Spent the entire day bashing out graphs (not a euphemism at all). I did some pretty intense node analysis, and then some plotting. This what I used for plotting This is the final result — one of the smaller graphs. Just as a final note. I freaking LOVE MacVim.
Degree Centrality measures how connected an actor is within a social group. A very simple way of calculating this is by simply counting the number of connection, where you end up with an integer like 4 or 12. Integers, however, don’t really work when you’re trying to compare Degree Centrality between actors in two social […]
EDIT: Here is a more up-to-date entry The objective is to draw a graph and have each node coloured according to its centrality using R. I’m starting with a large-ish data frame — a 1,430 long edge list. First thing is to make sure we’ve loaded the igraph library. Then we load the edge list […]
The objective is to turn an edgelist into a user list, and then apply Bradford’s Law from my previous post. My raw data is in edge list format, where each row represents an interaction between two community members (actors), and the actor names are separated by a single space, like this So here we have […]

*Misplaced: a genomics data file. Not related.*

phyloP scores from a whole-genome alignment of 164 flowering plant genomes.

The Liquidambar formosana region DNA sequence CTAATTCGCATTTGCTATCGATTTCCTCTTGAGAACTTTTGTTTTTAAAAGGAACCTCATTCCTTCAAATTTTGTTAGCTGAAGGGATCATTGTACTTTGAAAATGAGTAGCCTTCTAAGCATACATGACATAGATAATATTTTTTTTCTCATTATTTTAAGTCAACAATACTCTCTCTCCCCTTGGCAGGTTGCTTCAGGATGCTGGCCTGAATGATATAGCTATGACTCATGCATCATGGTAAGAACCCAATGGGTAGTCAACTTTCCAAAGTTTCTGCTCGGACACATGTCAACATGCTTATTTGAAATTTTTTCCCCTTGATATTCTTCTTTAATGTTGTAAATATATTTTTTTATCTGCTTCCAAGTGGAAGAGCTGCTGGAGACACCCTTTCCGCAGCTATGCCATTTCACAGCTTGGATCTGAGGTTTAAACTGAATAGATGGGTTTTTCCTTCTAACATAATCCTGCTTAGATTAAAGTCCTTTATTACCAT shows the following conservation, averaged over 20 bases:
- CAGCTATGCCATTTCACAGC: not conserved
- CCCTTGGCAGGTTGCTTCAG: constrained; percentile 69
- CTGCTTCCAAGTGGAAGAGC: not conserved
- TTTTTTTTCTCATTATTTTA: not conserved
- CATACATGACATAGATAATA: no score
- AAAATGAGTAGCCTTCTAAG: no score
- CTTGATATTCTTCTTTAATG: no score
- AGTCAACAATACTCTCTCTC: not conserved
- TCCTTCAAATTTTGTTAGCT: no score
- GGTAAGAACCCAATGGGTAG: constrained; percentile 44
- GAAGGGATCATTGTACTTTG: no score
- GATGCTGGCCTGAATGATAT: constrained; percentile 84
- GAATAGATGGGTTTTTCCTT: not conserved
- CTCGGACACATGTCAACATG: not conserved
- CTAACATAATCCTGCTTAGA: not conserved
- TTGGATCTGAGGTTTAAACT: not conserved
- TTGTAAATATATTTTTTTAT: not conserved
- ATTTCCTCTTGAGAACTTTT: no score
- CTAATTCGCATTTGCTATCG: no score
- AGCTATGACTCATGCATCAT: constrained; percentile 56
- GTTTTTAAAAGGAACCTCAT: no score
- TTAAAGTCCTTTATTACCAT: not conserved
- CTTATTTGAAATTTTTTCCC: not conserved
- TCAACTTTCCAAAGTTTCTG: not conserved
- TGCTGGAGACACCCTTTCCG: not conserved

Following from my long theoretical post about the people in the middle, I now need to split a very long list of users into three groups, according to the number of posts (frequency), so that each groups is responsible for 1/3 of posts. In other words, group one will be responsible for percentiles 0% to […]
Creating a simple data frame with two columns. column 1 is called var1 and column 2 is called var2 first we need to populate them (add data) we use the c() when we have a whole bunch of stuff we want to use together. Now we turn this into a data frame called dfVar That […]
The problem is that I have a large list of actors, and I need to count the number of times they have been involved in a conversation. So each time an actor participates in a conversation, their name gets written down. So I have a really long list, with a few names, that repeat several […]